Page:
Video Report By Phil Blauer, Anchor/Reporter - bio | email
SAN DIEGO, Calif. (CBS 8) -- A massive data collection operation is underway in San Diego county to store and search millions of photographs. The photos are being taken by license plate reading cameras mounted on law enforcement vehicles all across the county.
The San Diego County Sheriff's Department currently has license plate cameras mounted on more than 50 vehicles.
"You can run two to three thousand license plates a day," said Deputy Sheriff Scott Roller during a demonstration drive.
In less than a second the license plate is checked against a database of stolen and wanted vehicles.
"It takes a picture and then analyses the image it received to see if it is indeed a license plate," explained Deputy Roller.
But the system does more than just scan license plates in real time. It also stores license plate photos for up to two years, keeping track of the date, time of day and the GPS location of the scanned vehicles.
"It's a great tool for crime prevention to track down known offenders," according to Sheriff Commander David Myers.
Detectives can access the database and find out exactly where that vehicle – and theoretically it's driver – has been over the past two years.
Investigators can also use the license plate database to locate potential witnesses.
"Let's say we're at a homicide scene, responding units are arriving and other vehicles are leaving, which may have nothing to do with what happened but could be witnesses later on," said Myers. "It allows us an opportunity to see who was in an area at a certain time."
"We have very strict guidelines within the Sheriff's Department about accessing; who can access, when it can be accessed and how it can be used," said Myers.
"It's not used to spy on anybody. We don't drive into people's garages. We don't drive into their backyards. We drive on public roads and public freeways," said Myers.
The license plate database --- maintained by the San Diego Association of Governments (SANDAG) -- is stored on computer servers in Arizona and currently has 49 million local entries. On average, that's more than 25 photos for every vehicle registered in San Diego County.
San Diego entrepreneur Michael Robertson wants to know how many images of his own vehicle the government has collected and stored.
"They're building a secret file on you, where you go, what you do, where you travel, where you visit, where you recreate; and they can use it if they're so inclined," Robertson said.
Robertson has filed a lawsuit against SANDAG because the agency won't give him access to photos of his own vehicle under a public records request.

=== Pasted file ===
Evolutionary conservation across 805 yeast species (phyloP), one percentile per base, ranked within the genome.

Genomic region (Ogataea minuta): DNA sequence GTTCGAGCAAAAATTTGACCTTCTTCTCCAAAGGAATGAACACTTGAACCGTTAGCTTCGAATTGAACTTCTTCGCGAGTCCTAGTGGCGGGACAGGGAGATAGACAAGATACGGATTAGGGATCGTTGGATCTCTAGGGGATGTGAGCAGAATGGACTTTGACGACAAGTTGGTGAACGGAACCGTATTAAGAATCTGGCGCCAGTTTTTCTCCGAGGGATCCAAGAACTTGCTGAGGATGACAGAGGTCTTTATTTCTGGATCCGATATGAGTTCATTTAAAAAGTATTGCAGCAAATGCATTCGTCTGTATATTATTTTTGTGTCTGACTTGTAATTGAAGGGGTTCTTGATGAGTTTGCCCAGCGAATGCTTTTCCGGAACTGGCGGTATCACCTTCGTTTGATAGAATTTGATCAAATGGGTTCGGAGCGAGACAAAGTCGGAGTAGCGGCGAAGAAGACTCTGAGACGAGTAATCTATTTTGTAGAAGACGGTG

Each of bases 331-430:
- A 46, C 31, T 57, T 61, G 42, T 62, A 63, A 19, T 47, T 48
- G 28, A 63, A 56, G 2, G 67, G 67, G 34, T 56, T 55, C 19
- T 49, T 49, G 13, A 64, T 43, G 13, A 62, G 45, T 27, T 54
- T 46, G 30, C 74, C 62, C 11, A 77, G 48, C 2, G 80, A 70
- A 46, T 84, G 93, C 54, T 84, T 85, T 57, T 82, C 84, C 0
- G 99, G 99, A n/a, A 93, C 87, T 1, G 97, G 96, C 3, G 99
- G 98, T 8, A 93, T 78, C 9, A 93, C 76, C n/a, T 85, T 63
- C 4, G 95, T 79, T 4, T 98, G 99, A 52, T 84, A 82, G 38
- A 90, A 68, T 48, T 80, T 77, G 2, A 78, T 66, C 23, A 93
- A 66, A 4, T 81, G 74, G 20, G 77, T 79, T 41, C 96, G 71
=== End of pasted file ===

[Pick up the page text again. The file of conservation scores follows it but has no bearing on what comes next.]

"When we asked them, which law enforcement agencies are accessing this data and how often, they said they don't have any records of that, which is preposterous," said Robertson.
In the San Francisco Bay area, one man discovered the government had collected about a hundred images of his vehicle using license plate readers, including a photo taken in his driveway showing his children jumping out of the back seat of his car.
"These cameras don't just track you while you're driving," said Robertson. "They actually look in people's driveways. They look in parking lots of stores. They look at church parking lots, any place people gather and park their cars."
Most police agencies in San Diego County are now using license plate readers and there are plans to combine the database with other regional agencies.
"It's only a matter of time before they decide they want to target all the people that go to medical marijuana dispensaries, or they want to target all the people that go to a Tea Party rally, or you name it," Robertson said. "
SANDAG emailed CBS News 8 the following statement:
"The Regional License Plate Reader (LPR) Program adheres to stringent federal and state regulations protecting the confidentiality of criminal justice data. The authorized law enforcement officials who query the LPR database must meet California Department of Justice and FBI certification requirements to be granted access to the secure system. All queries must contain a reason for the search (e.g., tied to a specific case or investigation), and all queries result in an audit trail. A license plate is assigned to a vehicle, and the registration information associated with that vehicle is not part of the LPR record, nor can it be accessed through the LPR system. There is nothing within an LPR record that identifies a person."
If a law enforcement officer needed to obtain the name of the registered owner of a particular license plate, that information would be accessed through the Department of Motor Vehicles, not SANDAG.
Some of the footage used in this video report was shot using a GoPro camera.
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